Eurovision Song Contest 2016 Grand Final

May 19, 2016
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By Francesca Mann
Photo by Rolf Klatt

Unless you were living under a rock this weekend, you’ve probably heard about the winner of Eurovision. But for those that managed to avoid hearing anything about the contest here’s a recap.

The grand final of Europe’s biggest singing contest took place Saturday night, which for us, unfortunate Aussie fans, meant getting up at 3 am on the Sunday. With the chance to vote for our favourite entries and witness Australia possibly winning for the first time, it was too tempting an offer to sleep through.

The contest kicked off with a bizarre fashion show revealing the country order. The odds of Russia or Australia winning were close. Russia’s song was quintessentially Eurovision, campy enough for everyone to enjoy; while Australia’s entry was a beautiful power ballad that only Dami Im could belt out.

It’s always tough to be the first country of the night, but Belgium’s Lara Tesoro set the bar high with her Jamiriqui inspired dance number. Sporting sequined shorts and jacket, What’s the Pressure definitely woke the sleepy Australian viewers.

This year’s show was full of attractive contestants. We were treated to the best looking people from The Netherlands, Azerbaijan and Hungary. Beautiful people poured onto the stage throughout the night, including the man who won the contest last year for Sweden, Måns Zelmerlöw.

There was a real smorgasbord of songs, ranging from powerful ballads like Israel’s Made of Stars, to dance numbers like Bulgaria’s If Love Was a Crime and, not one, but two rock songs.

It wouldn’t be Eurovision without questionable entries though, mostly from the Big Five. The United Kingdom once again performed terribly, with One Direction wannabe’s, Joe and Jake, living up to their couple name of Joke. Surprisingly, Germany came in last scoring a pathetic 11 points. This was better than their entry last year where they scored no points for the third time.

So how did the favourites hold up? Australia’s song blew everyone out of the water with the arena exploding in screams as soon as Dami Im was perched perfectly on a giant, glittery box. A similar reaction was expected for Russia’s Sergey Lazarev, with his use of mind-blowing visual effects that saw him climb invisible steps. It was impressive, but many believe it was a gimmick to cover the below average lyrics in his song You Are the Only One.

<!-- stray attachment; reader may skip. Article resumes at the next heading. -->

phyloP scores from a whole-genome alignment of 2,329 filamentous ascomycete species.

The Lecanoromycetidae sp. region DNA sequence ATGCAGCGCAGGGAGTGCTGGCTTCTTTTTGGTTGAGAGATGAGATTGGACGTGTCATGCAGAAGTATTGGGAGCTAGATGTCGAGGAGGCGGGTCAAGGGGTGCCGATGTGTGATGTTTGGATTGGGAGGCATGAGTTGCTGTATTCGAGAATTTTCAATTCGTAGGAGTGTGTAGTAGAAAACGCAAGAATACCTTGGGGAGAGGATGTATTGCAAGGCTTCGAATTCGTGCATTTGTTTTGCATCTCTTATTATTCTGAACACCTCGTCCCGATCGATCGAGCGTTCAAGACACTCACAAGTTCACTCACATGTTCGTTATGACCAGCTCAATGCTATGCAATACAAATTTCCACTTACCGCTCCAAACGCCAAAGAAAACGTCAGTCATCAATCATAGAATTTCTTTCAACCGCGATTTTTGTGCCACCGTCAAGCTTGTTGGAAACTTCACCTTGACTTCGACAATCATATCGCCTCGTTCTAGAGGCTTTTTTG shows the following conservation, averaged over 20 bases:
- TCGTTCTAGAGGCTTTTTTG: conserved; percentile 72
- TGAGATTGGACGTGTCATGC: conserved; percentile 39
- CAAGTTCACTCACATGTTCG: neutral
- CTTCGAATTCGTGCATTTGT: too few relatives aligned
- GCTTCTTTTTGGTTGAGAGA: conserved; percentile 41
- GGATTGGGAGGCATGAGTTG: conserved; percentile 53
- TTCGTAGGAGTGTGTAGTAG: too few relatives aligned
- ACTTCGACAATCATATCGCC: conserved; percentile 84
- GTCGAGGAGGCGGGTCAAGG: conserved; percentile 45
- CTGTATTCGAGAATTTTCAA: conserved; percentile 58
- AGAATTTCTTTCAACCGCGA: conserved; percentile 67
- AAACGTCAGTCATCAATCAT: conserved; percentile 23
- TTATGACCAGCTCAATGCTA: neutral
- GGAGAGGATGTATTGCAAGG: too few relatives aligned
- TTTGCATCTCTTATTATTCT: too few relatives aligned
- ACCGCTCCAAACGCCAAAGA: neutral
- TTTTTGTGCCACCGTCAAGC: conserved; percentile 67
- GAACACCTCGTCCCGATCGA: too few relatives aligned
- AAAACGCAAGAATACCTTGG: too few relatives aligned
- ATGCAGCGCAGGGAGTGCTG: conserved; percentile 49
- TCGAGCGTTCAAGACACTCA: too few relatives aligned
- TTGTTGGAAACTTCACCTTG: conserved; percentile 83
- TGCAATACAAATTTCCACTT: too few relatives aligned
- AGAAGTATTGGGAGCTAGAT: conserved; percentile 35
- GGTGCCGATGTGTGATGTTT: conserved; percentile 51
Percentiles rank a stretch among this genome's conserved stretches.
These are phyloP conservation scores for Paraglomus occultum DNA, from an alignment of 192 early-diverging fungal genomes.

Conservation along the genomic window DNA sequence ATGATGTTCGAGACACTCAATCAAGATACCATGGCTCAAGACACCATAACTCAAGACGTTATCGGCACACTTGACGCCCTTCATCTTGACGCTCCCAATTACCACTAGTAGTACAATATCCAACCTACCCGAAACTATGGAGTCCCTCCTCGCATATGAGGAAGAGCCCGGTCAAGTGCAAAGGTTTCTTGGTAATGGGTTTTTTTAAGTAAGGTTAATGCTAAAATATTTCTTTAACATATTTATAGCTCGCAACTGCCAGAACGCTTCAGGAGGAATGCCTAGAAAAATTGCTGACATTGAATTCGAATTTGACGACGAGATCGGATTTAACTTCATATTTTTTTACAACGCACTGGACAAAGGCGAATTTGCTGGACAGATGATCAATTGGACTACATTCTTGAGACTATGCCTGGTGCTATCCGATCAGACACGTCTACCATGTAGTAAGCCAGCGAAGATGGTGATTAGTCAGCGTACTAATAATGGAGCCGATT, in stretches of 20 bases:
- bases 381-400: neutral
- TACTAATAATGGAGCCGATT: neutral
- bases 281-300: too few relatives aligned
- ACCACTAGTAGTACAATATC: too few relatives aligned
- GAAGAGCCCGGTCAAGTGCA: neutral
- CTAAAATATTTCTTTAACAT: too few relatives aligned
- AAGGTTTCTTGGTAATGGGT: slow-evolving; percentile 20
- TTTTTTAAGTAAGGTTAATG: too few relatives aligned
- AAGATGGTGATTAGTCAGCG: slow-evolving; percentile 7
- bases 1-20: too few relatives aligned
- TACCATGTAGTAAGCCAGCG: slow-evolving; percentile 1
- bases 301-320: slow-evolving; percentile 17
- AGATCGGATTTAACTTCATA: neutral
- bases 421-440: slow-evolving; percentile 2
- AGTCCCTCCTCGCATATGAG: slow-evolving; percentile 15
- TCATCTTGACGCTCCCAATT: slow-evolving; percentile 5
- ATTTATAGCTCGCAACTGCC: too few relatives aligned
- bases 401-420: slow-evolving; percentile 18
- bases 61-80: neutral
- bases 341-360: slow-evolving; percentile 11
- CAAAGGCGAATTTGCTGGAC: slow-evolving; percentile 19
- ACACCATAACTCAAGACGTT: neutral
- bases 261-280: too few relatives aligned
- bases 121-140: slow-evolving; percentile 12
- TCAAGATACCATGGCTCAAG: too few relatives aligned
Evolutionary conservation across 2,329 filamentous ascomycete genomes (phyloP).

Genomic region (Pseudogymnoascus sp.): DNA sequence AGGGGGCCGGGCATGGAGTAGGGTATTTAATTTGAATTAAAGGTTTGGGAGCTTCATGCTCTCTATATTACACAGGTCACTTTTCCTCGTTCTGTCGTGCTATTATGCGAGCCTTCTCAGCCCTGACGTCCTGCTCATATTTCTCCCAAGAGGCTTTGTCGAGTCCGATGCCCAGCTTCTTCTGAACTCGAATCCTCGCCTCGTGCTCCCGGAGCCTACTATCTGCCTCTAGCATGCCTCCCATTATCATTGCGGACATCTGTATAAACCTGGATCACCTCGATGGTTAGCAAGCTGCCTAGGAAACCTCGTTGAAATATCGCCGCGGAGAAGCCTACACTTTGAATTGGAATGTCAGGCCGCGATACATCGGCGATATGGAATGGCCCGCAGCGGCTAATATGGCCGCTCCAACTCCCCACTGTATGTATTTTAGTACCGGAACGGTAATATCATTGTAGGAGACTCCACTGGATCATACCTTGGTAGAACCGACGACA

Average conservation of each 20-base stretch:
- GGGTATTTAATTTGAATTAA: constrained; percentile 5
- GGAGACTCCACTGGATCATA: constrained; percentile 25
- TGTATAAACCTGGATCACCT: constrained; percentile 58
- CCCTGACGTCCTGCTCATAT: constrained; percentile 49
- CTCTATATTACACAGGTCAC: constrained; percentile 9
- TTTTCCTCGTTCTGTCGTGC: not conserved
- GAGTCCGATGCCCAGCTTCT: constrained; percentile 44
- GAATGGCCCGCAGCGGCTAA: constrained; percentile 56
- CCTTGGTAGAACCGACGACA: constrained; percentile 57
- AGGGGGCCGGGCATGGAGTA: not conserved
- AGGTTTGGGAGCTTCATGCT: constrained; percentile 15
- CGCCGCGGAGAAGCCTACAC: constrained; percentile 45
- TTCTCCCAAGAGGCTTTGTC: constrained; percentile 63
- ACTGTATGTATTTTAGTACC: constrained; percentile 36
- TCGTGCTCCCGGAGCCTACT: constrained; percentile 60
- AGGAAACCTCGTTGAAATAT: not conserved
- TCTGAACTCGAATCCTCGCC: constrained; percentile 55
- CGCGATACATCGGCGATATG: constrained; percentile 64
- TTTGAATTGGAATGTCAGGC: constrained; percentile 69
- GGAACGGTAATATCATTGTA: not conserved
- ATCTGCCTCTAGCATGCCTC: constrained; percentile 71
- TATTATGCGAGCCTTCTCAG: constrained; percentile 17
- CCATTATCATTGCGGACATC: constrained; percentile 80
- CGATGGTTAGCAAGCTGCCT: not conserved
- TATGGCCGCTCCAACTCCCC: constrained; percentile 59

While people were furiously voting away on their phones, the host country put on a bizarre and incredibly long interval performance. The Swedish presenters, Petra Mede and Måns Zelmerlöw, had proven their ability as hilarious and charming hosts and had performed an incredible opening number for the second semi final. The grand final performance was the best many Eurovision fans had ever seen, with the duo performing an original Love Love Peace Peace, which poked fun at how to write a winning Eurovision song. It featured past winners and losers from Finnish metal band Lordi, to Norway’s 2009 winner and even one of Russia’s 2012 entrants. It was hilarious, cheeky and proved the Swedes know how to put on an incredible show.

Australia blitzed the jury vote, leading the race by over 100 points. Flying through the first 15 countries, Australia was also miles ahead in the televotes, and it seemed victory was in the bag. When only four countries remained it was clear Australia was not as safe as thought to be. Unfortunately, we came third in the televotes; which was still an amazing spot considering many Europeans were upset with Australia competing.

Ukraine was hot on our tail, needing over 300 points to win. Their song, 1944, discussed the deportation of Crimean Tatars in the 1940s. It was quite clearly a jab at Russia and was heavily political, which is discouraged in the contest. Ukraine managed to secure enough points to come first, despite Russia winning the televotes with 361 points.

Considering this was Australia’s first proper try at Eurovision (as we automatically got through to the final last year), we did extremely well, with Dami Im proving her worth in the contest. Were we robbed of a win? Perhaps, considering we lost by just 23 points.

But what would have happened if Australia won? No one really knows, as it was never discussed. Australia wouldn’t have been able to host the contest here, as Eurovision rules specifically state it has to be held in Europe. Many speculated one of the big five countries would have helped host, as they donate so much money to the European Broadcasting Union. Others believed it would have been held in the country that came second.

Will we even be invited back next year with our own Eurovision approved for the Asian Pacific? Who knows!

If you’re sad that Eurovision is over, don’t worry; it’s only 369 days until the 2017 contest!

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